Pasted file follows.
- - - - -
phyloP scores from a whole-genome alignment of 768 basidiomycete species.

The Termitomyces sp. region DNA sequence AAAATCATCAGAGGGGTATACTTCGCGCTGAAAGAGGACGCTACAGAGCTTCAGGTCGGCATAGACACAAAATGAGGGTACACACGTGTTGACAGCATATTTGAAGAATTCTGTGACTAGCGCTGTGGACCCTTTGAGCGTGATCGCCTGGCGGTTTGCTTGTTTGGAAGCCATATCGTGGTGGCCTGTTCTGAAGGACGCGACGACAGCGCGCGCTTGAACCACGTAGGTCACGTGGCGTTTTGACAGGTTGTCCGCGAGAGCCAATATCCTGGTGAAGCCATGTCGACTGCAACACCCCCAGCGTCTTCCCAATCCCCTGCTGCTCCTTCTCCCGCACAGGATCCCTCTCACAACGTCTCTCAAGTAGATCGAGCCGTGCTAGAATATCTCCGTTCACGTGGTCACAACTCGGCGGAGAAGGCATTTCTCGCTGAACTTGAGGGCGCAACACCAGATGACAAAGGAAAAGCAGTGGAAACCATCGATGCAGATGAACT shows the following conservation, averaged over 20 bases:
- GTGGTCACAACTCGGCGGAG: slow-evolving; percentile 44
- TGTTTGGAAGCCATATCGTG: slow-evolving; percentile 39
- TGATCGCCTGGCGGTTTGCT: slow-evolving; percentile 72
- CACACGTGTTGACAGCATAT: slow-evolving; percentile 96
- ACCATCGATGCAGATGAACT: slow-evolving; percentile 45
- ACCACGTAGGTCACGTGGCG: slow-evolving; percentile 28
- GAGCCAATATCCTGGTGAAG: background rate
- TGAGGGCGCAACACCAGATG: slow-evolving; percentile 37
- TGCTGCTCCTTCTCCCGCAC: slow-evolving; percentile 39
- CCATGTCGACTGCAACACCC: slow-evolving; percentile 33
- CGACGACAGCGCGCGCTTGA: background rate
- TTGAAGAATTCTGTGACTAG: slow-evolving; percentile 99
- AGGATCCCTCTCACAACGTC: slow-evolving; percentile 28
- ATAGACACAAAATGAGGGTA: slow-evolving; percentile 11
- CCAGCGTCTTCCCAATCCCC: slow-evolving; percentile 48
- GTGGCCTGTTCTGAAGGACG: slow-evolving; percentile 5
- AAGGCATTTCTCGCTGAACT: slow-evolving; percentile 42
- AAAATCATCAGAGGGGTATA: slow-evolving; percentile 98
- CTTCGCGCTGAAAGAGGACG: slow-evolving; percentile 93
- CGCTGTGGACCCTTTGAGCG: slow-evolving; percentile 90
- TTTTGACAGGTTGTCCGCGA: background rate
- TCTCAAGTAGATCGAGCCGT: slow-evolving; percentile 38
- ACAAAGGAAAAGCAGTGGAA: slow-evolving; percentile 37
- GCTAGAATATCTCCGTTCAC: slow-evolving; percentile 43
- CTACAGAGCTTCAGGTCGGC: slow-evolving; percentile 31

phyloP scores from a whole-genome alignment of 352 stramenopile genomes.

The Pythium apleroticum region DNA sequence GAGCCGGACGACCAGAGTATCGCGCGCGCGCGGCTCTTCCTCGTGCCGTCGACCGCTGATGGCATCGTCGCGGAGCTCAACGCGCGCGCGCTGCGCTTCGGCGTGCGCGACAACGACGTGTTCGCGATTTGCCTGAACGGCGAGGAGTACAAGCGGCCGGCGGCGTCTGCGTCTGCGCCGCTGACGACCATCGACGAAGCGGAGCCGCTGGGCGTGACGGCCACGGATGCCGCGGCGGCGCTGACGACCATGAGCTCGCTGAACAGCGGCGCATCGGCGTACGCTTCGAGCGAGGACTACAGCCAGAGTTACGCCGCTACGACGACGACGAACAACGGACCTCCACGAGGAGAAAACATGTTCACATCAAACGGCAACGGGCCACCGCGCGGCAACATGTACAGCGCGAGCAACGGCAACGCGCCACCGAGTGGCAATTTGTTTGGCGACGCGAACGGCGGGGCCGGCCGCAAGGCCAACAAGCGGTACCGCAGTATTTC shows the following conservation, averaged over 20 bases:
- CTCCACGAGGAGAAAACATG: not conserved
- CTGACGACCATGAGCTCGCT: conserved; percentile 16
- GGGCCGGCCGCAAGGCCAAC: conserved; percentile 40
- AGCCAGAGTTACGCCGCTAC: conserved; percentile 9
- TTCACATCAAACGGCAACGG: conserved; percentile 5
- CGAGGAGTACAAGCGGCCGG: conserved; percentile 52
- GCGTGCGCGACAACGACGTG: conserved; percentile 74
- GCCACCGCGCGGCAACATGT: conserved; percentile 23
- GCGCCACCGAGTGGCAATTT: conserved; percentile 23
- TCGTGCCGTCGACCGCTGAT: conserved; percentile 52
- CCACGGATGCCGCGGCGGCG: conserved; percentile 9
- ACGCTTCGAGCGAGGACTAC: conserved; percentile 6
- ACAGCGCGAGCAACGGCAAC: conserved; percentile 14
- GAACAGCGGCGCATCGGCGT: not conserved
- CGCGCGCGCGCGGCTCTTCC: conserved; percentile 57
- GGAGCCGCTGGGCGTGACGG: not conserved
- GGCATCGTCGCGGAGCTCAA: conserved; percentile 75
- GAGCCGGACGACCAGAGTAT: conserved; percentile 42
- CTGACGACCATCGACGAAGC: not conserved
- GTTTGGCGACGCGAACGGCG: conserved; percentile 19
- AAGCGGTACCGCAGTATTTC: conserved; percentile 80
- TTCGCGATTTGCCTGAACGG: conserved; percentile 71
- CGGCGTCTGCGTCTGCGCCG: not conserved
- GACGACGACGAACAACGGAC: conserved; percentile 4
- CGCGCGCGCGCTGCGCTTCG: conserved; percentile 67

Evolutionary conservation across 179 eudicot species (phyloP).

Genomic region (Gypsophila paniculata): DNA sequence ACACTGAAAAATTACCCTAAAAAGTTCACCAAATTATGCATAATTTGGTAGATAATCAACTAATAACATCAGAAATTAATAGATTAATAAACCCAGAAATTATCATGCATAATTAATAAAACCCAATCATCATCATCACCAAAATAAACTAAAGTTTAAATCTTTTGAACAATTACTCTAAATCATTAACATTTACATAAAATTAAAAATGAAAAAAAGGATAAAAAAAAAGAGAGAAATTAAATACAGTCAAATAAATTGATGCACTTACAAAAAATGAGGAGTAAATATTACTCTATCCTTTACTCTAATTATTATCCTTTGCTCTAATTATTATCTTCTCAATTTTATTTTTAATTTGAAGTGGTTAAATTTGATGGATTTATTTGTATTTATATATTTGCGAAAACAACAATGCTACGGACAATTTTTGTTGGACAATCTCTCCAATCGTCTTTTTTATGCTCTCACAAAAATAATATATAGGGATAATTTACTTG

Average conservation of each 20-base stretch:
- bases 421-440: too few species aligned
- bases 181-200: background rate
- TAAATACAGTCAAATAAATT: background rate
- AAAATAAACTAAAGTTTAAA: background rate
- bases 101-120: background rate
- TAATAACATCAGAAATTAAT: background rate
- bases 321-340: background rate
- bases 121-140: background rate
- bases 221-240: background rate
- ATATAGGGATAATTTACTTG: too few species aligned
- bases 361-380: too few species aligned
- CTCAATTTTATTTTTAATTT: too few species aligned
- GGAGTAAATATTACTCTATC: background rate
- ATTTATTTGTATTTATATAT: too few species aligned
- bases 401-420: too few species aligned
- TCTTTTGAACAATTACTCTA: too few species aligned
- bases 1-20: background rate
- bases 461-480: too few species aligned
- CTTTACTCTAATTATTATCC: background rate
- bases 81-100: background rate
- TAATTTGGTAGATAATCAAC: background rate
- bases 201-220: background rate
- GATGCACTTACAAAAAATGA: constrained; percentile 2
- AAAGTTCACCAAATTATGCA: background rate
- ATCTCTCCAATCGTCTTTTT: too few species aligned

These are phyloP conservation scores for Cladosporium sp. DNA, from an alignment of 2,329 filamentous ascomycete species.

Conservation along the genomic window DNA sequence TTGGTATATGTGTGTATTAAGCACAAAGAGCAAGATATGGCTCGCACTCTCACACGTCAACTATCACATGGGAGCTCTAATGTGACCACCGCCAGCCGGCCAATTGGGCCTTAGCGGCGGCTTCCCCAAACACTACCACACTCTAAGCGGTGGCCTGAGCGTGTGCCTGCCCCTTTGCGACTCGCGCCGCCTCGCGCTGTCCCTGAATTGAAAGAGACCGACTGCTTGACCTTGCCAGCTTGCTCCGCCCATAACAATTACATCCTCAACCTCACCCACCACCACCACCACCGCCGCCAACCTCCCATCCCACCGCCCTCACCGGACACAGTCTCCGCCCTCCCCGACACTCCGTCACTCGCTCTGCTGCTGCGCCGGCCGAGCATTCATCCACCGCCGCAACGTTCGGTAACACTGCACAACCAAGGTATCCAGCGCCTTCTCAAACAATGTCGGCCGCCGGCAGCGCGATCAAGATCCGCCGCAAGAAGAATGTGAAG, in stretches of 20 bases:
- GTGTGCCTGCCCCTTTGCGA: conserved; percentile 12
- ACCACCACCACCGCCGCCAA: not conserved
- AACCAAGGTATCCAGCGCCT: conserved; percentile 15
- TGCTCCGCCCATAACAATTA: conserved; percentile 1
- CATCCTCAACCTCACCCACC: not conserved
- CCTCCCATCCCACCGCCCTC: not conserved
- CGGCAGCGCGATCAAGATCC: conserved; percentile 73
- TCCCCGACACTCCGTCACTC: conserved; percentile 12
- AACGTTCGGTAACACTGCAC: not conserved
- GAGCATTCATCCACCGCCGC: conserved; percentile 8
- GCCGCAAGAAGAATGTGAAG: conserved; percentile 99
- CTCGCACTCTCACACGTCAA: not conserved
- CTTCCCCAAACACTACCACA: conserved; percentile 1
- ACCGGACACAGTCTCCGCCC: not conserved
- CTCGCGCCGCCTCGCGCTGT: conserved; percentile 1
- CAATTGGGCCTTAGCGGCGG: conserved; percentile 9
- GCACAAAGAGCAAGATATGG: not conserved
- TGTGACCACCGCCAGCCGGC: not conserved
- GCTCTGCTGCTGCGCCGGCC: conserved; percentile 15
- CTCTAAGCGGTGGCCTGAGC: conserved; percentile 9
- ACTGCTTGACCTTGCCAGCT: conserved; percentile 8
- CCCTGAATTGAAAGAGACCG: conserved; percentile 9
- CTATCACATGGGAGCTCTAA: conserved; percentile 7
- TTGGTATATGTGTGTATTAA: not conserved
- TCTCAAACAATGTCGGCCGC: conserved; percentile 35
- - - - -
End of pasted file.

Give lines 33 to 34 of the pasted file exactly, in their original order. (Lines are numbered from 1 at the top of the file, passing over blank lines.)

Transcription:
- AGCCAGAGTTACGCCGCTAC: conserved; percentile 9
- TTCACATCAAACGGCAACGG: conserved; percentile 5